Anti-Assisted Suicide Bill Introduced

WASHINGTON -- Lawmakers are getting ready for a battle over assisted suicide, but no one on Capitol Hill knows when - or even if - the big fight will come.

Pro-life House Judiciary Chairman Henry Hyde, R-Ill., and pro-life Sen. Don Nickles, R-Okla., the assistant Senate majority leader, have introduced a bill that would deny physicians a federal license to prescribe drugs for assisted suicide.

They were motivated by Attorney General Janet Reno's recent announcement that federal drug agents will not try to prosecute or revoke the drug licenses of doctors who help terminally ill patients die under Oregon's pro-assisted suicide law.

But no House or Senate hearings have been scheduled. With lawmakers still grappling with other issues such as the federal budget, tobacco regulation and campaign finance reform, there seems little time left in this session of Congress for a battle on this touchy subject.

Hyde said his committee already is busy with the Child Custoy Protection Act and the federal partial-birth abortion ban.

"We have a very full plate in the social issues category," Hyde said. "The (assisted suicide) bill is a serious bill. We'll get to it in time, but I don't know when that will be."

Meanwhile, both sides want to be ready when the debate hits.

The National Right to Life Committee has made the Hyde-Nickels bill a priority and has deployed three staff members to promote it. Lori Hougens, a lobbyist with the group, said Right to Life has contacted 150 Congress members about assisted suicide since late last year.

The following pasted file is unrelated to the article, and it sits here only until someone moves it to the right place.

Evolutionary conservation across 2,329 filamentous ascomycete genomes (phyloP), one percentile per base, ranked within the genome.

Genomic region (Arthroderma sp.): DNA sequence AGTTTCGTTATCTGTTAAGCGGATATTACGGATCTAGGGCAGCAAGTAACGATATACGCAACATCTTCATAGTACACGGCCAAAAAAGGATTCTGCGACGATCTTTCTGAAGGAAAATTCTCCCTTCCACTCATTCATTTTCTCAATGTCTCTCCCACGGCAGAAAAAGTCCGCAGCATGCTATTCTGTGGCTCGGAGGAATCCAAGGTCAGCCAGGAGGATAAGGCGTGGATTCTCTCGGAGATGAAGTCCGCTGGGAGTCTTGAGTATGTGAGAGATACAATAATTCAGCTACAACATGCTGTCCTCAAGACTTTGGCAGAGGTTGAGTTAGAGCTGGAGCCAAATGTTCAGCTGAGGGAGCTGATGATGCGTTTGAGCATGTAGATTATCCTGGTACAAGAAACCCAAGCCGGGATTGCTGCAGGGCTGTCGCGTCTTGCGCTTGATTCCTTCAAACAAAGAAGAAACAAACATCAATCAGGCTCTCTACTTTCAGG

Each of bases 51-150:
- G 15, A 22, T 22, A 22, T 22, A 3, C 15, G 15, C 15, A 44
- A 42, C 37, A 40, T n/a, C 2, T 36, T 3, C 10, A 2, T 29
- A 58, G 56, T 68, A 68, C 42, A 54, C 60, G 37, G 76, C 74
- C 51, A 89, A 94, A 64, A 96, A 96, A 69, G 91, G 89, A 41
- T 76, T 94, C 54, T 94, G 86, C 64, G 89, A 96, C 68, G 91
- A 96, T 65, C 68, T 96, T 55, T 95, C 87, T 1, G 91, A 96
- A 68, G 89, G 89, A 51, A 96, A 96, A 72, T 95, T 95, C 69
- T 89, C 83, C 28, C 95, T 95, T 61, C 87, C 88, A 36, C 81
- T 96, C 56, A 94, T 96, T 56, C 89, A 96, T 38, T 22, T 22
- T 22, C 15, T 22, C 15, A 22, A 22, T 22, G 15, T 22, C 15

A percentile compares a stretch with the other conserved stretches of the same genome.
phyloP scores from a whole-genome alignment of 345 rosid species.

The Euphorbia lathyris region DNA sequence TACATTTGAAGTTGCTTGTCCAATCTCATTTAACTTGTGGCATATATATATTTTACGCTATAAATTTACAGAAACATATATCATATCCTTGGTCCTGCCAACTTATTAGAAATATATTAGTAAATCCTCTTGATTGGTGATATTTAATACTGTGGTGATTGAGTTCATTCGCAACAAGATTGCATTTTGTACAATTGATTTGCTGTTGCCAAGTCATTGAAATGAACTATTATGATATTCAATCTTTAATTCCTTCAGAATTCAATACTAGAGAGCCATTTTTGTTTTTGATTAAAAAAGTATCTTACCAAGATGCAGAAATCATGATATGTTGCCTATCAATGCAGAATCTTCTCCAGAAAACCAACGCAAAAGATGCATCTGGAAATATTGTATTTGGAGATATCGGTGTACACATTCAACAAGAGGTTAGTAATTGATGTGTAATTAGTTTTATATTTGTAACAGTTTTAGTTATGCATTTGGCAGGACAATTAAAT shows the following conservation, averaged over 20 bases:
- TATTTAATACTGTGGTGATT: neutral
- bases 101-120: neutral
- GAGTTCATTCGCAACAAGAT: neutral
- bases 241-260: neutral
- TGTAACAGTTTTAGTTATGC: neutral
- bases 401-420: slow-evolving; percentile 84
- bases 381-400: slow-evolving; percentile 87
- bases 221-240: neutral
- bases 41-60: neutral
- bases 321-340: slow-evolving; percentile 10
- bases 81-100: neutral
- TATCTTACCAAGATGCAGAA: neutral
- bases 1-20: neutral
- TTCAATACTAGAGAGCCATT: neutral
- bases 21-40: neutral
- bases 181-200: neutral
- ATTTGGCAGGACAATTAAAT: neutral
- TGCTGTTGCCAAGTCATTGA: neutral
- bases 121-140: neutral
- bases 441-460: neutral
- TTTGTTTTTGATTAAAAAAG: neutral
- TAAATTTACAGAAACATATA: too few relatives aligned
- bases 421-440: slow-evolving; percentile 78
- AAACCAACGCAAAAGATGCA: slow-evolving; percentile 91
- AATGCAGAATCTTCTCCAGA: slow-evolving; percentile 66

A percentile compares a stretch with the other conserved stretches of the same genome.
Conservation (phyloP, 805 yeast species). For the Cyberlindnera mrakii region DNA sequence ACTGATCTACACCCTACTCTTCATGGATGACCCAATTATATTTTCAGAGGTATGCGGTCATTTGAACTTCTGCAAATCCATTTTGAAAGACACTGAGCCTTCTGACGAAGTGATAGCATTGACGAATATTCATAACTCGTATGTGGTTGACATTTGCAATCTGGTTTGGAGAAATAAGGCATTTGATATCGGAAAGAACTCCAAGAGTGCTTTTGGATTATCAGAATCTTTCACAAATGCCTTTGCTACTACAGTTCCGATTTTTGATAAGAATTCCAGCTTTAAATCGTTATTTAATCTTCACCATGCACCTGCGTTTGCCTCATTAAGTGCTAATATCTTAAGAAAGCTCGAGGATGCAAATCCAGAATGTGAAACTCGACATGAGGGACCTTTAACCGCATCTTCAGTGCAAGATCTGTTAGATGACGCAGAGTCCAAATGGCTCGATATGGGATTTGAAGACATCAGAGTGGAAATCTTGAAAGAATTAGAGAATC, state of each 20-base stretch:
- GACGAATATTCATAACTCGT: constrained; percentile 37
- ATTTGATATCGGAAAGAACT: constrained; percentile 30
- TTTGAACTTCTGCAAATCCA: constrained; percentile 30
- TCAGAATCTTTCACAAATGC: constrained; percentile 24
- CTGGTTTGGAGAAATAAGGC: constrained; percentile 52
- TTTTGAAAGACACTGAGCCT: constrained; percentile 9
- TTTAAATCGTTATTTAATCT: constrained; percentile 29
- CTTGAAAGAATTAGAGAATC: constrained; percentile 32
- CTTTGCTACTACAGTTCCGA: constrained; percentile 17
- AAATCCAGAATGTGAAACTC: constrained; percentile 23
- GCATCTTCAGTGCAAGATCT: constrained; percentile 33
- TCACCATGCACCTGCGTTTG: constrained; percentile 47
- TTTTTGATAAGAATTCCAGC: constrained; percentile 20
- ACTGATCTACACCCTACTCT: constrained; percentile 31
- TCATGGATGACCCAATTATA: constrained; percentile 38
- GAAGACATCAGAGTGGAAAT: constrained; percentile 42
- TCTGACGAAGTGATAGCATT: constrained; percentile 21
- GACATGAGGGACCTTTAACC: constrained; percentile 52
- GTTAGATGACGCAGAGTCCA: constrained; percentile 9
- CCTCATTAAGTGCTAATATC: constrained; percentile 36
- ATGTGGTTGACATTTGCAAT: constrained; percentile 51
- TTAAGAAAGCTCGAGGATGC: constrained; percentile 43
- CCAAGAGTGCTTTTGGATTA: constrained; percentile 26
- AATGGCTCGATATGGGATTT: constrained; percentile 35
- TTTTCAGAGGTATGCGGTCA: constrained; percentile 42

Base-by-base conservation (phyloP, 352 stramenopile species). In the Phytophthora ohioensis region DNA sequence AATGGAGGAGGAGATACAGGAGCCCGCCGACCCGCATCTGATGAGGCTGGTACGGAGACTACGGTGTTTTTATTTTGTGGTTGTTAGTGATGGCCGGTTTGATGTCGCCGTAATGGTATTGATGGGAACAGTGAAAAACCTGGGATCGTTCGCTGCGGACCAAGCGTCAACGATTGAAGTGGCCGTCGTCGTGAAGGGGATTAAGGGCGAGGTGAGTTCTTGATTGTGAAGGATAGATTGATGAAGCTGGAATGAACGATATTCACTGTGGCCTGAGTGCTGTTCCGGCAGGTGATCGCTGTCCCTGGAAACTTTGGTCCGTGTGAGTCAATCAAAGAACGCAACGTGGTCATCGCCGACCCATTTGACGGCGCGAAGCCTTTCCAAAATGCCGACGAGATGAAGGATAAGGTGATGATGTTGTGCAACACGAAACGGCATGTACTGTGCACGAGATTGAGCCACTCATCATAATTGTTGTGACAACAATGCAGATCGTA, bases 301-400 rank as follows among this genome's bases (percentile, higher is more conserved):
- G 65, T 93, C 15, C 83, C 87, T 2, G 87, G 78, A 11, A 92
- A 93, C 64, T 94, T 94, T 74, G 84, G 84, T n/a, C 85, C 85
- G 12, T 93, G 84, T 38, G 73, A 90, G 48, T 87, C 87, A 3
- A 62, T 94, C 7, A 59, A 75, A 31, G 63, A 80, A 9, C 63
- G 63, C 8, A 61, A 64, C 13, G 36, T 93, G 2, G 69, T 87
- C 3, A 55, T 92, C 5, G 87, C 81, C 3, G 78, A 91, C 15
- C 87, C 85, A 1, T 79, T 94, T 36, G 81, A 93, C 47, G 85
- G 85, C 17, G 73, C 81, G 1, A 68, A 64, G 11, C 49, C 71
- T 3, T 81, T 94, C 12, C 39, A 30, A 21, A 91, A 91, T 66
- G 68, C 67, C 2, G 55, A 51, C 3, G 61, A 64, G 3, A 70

"If the mix of members is any indication so far, I can't imagine how we would lose," Hougens said.

A pro-assisted-suicide group called Oregon Death With Dignity, who opposes the bil, has retained a public relations firm and sought the help of Oregon's congressional delegation.

Pro-assisted suicide Sen. Ron Wyden, D-Ore., has said he intends to speak for "a long, long time" against the bill if it gets to the Senate floor. No comment was made as to whether he could sustain a filibuster or if anti assisted-suicide supporters could obtain a cloture vote.

Nickles said he has enlisted 18 cosponsors and predicts the bill will pass as easily as a bill last year that ensured no federal program or facility will be used in assisted suicide.

"I don't think it's that controversial," Nickles said. "I think it will pass overwhelmingly."

The bill is H.R. 4006.

Source: The Pro-Life Infonet, a daily compilation of pro-life news and educational information.

Click here for testimony on the "Lethal Drug Abuse Prevention Act of 1998" (S. 2151) before the United States Senate Judiciary Committee.

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